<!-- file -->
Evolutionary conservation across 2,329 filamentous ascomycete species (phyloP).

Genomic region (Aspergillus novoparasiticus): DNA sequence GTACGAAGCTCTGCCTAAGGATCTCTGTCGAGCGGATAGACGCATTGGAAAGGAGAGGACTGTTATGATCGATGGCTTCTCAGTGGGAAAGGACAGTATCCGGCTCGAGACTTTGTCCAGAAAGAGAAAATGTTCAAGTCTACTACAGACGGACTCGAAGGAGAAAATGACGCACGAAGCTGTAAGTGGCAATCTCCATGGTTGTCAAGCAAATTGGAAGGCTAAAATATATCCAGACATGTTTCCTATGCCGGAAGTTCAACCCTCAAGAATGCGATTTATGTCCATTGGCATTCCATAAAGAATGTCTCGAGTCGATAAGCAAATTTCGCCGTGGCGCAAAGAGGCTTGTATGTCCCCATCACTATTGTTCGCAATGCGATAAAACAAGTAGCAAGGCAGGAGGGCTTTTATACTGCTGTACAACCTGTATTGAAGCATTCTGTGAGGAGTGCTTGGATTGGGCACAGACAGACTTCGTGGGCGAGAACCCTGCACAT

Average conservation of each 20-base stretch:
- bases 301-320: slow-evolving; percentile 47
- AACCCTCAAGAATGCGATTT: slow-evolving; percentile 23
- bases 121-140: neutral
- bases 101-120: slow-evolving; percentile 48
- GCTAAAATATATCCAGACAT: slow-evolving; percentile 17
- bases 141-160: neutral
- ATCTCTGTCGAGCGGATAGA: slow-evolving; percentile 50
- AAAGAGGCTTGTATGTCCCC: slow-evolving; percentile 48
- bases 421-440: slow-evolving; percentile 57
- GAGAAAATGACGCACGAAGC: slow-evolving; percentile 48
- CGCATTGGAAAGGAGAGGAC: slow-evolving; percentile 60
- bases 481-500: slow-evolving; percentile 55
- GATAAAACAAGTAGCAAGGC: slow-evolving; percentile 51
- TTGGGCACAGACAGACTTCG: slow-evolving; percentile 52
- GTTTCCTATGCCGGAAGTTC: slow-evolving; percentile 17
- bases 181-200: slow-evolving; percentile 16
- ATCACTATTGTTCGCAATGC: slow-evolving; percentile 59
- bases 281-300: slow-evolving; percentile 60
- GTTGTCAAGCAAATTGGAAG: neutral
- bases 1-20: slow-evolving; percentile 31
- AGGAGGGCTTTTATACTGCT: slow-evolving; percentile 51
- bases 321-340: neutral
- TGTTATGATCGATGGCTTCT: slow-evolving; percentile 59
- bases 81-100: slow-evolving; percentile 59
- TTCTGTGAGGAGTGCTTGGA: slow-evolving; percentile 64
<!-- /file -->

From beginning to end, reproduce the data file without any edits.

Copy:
Evolutionary conservation across 2,329 filamentous ascomycete species (phyloP).

Genomic region (Aspergillus novoparasiticus): DNA sequence GTACGAAGCTCTGCCTAAGGATCTCTGTCGAGCGGATAGACGCATTGGAAAGGAGAGGACTGTTATGATCGATGGCTTCTCAGTGGGAAAGGACAGTATCCGGCTCGAGACTTTGTCCAGAAAGAGAAAATGTTCAAGTCTACTACAGACGGACTCGAAGGAGAAAATGACGCACGAAGCTGTAAGTGGCAATCTCCATGGTTGTCAAGCAAATTGGAAGGCTAAAATATATCCAGACATGTTTCCTATGCCGGAAGTTCAACCCTCAAGAATGCGATTTATGTCCATTGGCATTCCATAAAGAATGTCTCGAGTCGATAAGCAAATTTCGCCGTGGCGCAAAGAGGCTTGTATGTCCCCATCACTATTGTTCGCAATGCGATAAAACAAGTAGCAAGGCAGGAGGGCTTTTATACTGCTGTACAACCTGTATTGAAGCATTCTGTGAGGAGTGCTTGGATTGGGCACAGACAGACTTCGTGGGCGAGAACCCTGCACAT

Average conservation of each 20-base stretch:
- bases 301-320: slow-evolving; percentile 47
- AACCCTCAAGAATGCGATTT: slow-evolving; percentile 23
- bases 121-140: neutral
- bases 101-120: slow-evolving; percentile 48
- GCTAAAATATATCCAGACAT: slow-evolving; percentile 17
- bases 141-160: neutral
- ATCTCTGTCGAGCGGATAGA: slow-evolving; percentile 50
- AAAGAGGCTTGTATGTCCCC: slow-evolving; percentile 48
- bases 421-440: slow-evolving; percentile 57
- GAGAAAATGACGCACGAAGC: slow-evolving; percentile 48
- CGCATTGGAAAGGAGAGGAC: slow-evolving; percentile 60
- bases 481-500: slow-evolving; percentile 55
- GATAAAACAAGTAGCAAGGC: slow-evolving; percentile 51
- TTGGGCACAGACAGACTTCG: slow-evolving; percentile 52
- GTTTCCTATGCCGGAAGTTC: slow-evolving; percentile 17
- bases 181-200: slow-evolving; percentile 16
- ATCACTATTGTTCGCAATGC: slow-evolving; percentile 59
- bases 281-300: slow-evolving; percentile 60
- GTTGTCAAGCAAATTGGAAG: neutral
- bases 1-20: slow-evolving; percentile 31
- AGGAGGGCTTTTATACTGCT: slow-evolving; percentile 51
- bases 321-340: neutral
- TGTTATGATCGATGGCTTCT: slow-evolving; percentile 59
- bases 81-100: slow-evolving; percentile 59
- TTCTGTGAGGAGTGCTTGGA: slow-evolving; percentile 64